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Music Time Capsule ---- Log # 1 ---- Point of Know Return

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Music Time Capsule ---- Log # 1 ---- Point of Know Return

29 April 2017

Mark Antony Rossi

I came to Rock and Roll on my own. My parents are Italian-American and only listened to Connie Francis, Frank Sinatra and various opera singers. They thought Elvis and Buddy Holly were music for rich, snobby Americans. I remember ordering three albums for one penny from a record club. A box was delivered to my home and I opened it up quickly like it was a gift under a Christmas tree. The albums where Kansas {Point of Know Return}, Styx {The Grand Illusion} and Kiss {Love Gun.} My mother laughed and said the "real music is in the living room." She was referring to Connie Francis whom she played 17.000 times a day. My father, on the other hand, nearly had a heart attack upon discovering I ordered the albums. He came up to me with a twisted face and said, "the only reason I don't break that record over your head ----is I probably still have to pay for it!" Once I heard that I was relieved, because at first I thought he was going to accuse me of cultural betrayal by not listening to Frank Sinatra, and now I realized he was only suspecting me of fraud. It was a load off my shoulders and I preceded to listen to Kansas and slip away into an entirely new musical experience.

My very first concert experience was Southside Johnny and the Jukes in 1981 at the Philadelphia Spectrum. I helped my father and his work crew at the US Air Force base nearby in New Jersey. We got free tickets and decided to check it out. My father wasn't driving, could drink beer and didn't have to pay admission. This was his kind of evening. I didn't exactly know what my kind of music was yet, but the live experience of the show was thrilling. And having my father present was a minor miracle. In the 1983, I asked my father to drop me off at the stadium in New Jersey to see Kansas play. Though six months earlier I got my driver's license I decided not to purchase a used car with the money my parents gave me. I was enlisted in the US Air Force and was leaving in a few months. Seemed a better idea to spend the money on a new turn table and concert tickets. The giant mosquito killing people some dude video of Kansas's "Fight Fire With Fire" was all over MTV and the Drastic Measures tour finally came to my town two months before I had to leave for basic training. I had the feeling I needed to see them because I might not have an opportunity for many years to come. (That was the first and last time I saw Kansas, but I did see and meet Kerry Livgren when he went solo.) I bought a ticket for my father and asked him to join me. He listened to the show and remarked how much he liked the violin player and just thought 'he could use a haircut.'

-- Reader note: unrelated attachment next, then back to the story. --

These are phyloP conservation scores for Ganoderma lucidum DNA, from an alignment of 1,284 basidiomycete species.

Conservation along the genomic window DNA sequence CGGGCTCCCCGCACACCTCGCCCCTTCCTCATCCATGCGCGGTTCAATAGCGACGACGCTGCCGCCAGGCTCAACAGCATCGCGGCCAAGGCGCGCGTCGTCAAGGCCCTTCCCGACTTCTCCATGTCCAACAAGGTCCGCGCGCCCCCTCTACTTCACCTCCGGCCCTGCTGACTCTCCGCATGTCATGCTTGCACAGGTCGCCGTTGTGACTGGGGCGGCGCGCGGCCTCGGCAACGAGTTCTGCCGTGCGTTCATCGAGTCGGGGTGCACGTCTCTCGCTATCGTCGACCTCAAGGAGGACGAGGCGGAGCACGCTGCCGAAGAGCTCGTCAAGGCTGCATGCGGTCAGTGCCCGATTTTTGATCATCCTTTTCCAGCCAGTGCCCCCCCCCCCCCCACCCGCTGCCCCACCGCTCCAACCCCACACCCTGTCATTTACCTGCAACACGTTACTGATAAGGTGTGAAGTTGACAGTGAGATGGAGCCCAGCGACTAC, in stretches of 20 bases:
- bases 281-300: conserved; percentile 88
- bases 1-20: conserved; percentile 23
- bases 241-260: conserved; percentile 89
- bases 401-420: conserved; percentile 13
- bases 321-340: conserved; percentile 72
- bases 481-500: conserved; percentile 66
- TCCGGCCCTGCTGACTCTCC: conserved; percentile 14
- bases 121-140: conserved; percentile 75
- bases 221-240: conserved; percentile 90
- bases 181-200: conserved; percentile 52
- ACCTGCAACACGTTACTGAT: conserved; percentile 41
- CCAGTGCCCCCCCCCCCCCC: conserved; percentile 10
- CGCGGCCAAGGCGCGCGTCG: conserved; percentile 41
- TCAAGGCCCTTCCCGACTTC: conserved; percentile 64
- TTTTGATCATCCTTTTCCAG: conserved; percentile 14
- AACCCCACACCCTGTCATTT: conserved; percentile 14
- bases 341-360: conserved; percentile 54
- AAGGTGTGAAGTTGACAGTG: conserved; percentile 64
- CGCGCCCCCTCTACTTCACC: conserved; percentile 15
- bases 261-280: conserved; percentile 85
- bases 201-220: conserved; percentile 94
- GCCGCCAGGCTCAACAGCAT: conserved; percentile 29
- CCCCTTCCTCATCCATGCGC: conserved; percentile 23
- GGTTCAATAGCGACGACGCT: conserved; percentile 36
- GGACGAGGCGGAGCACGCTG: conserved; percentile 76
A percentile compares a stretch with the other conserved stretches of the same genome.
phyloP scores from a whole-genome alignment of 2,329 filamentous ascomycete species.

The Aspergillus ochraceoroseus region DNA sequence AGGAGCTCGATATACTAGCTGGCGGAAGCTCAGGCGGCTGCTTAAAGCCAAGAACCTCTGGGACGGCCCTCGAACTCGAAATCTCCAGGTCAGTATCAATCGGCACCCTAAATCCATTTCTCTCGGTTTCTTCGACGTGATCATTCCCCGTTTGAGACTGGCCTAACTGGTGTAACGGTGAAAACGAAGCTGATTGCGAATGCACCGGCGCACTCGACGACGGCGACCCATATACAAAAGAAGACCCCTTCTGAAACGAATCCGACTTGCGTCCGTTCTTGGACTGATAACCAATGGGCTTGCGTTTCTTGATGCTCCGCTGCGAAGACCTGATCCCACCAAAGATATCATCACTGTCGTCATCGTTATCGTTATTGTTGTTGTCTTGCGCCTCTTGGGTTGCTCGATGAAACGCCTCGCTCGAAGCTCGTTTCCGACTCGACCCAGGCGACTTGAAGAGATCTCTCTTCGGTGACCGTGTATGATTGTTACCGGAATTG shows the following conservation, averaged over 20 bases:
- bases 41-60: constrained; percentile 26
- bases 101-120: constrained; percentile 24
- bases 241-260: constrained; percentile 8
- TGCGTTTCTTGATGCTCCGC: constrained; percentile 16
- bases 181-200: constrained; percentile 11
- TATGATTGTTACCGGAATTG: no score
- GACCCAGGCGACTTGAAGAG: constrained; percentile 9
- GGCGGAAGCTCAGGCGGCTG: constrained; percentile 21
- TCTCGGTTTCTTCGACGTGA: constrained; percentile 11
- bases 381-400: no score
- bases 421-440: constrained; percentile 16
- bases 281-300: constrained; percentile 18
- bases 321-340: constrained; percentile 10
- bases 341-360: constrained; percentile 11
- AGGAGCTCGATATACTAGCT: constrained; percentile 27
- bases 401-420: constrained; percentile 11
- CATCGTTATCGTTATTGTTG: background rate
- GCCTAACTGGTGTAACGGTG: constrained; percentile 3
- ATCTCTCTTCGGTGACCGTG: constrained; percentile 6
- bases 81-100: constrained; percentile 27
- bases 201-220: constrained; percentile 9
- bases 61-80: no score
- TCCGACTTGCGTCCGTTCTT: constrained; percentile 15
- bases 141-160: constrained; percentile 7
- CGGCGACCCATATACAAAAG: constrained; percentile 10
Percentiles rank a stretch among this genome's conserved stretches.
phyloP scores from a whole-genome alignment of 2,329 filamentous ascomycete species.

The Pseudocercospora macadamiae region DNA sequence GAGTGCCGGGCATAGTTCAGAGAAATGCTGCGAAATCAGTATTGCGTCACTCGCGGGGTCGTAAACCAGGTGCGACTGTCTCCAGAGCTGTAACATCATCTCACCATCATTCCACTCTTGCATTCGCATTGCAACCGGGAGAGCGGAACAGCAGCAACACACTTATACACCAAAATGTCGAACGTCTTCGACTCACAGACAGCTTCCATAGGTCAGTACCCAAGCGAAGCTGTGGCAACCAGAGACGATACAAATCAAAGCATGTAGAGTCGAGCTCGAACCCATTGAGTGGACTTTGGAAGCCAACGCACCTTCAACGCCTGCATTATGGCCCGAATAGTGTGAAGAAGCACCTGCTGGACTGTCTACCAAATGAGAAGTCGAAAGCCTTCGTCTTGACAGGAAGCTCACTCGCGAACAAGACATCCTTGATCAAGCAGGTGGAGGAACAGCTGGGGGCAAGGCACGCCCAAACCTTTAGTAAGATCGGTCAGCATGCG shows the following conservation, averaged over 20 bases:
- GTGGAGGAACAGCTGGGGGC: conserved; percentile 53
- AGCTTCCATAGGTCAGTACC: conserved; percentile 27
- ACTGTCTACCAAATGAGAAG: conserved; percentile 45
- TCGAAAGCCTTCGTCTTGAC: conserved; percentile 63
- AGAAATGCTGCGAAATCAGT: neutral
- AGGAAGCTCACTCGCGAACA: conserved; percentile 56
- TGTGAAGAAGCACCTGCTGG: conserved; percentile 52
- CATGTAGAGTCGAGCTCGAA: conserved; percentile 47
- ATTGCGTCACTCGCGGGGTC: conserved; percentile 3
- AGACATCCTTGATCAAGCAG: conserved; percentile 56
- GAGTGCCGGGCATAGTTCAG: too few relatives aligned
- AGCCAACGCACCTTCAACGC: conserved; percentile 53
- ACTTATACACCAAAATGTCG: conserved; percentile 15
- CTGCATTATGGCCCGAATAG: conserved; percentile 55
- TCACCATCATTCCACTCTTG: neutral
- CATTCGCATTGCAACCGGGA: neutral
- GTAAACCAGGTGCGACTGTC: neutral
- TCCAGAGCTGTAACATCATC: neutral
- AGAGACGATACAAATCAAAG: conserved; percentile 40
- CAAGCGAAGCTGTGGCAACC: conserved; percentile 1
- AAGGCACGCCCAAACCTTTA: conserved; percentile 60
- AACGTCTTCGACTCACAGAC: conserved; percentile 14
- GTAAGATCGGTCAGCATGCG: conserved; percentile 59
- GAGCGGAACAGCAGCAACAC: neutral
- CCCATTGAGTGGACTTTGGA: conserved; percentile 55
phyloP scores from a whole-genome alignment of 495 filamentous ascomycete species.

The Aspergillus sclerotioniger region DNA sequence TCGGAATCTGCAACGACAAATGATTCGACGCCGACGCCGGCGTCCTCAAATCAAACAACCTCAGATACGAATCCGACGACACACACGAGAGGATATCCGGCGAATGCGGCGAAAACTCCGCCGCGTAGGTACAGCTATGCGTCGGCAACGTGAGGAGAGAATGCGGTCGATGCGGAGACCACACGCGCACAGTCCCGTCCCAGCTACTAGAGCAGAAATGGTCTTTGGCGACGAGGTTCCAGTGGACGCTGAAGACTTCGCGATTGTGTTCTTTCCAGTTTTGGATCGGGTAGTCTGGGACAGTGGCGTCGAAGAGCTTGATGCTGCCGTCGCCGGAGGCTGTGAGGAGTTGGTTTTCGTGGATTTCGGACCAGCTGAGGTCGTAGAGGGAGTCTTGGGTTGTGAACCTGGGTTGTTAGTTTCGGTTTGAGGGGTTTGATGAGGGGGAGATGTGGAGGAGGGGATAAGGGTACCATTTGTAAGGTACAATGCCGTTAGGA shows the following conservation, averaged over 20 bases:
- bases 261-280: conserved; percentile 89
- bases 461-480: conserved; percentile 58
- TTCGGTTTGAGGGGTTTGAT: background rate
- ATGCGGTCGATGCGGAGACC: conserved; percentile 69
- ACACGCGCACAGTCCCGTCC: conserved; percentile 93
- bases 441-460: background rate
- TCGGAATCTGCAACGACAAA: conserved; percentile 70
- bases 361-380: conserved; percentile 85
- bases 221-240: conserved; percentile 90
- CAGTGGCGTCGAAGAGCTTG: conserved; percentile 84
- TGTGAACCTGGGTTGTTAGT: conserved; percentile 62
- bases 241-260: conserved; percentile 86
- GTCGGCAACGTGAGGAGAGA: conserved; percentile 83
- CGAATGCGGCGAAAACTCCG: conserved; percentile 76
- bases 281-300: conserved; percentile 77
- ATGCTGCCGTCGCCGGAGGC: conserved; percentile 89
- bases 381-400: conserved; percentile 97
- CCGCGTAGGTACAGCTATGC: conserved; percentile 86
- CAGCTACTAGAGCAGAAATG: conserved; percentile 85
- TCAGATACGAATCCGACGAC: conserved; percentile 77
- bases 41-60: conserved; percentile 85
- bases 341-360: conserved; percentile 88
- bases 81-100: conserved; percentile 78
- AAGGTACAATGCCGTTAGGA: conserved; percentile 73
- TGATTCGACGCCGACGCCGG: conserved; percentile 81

I lost my father to liver cancer shortly after I got out of the US Air Force. As we reconnected we laughed about the music and he secretly confessed he started listening to Electric Light Orchestra while I was serving overseas. And I secretly suspected he thought there was an opera singer in ELO because they had an "orchestra." But the whole thing hit me hard because I knew I was losing him more each day and irony was: he was finally becoming an American. I listened to ELO with him every day after he told me and it helped me hate the cancer less and love my father more. When he passed, relatives came from all over to pay their respects. They drew comfort from the bible verses, Italian sayings, special flower arrangements and later good homemade food. Yet none of them recognized that last song played at the end the burial: it was a muzak version of Kansas's "Dust in the Wind." It seemed fitting.

Mark Antony Rossi


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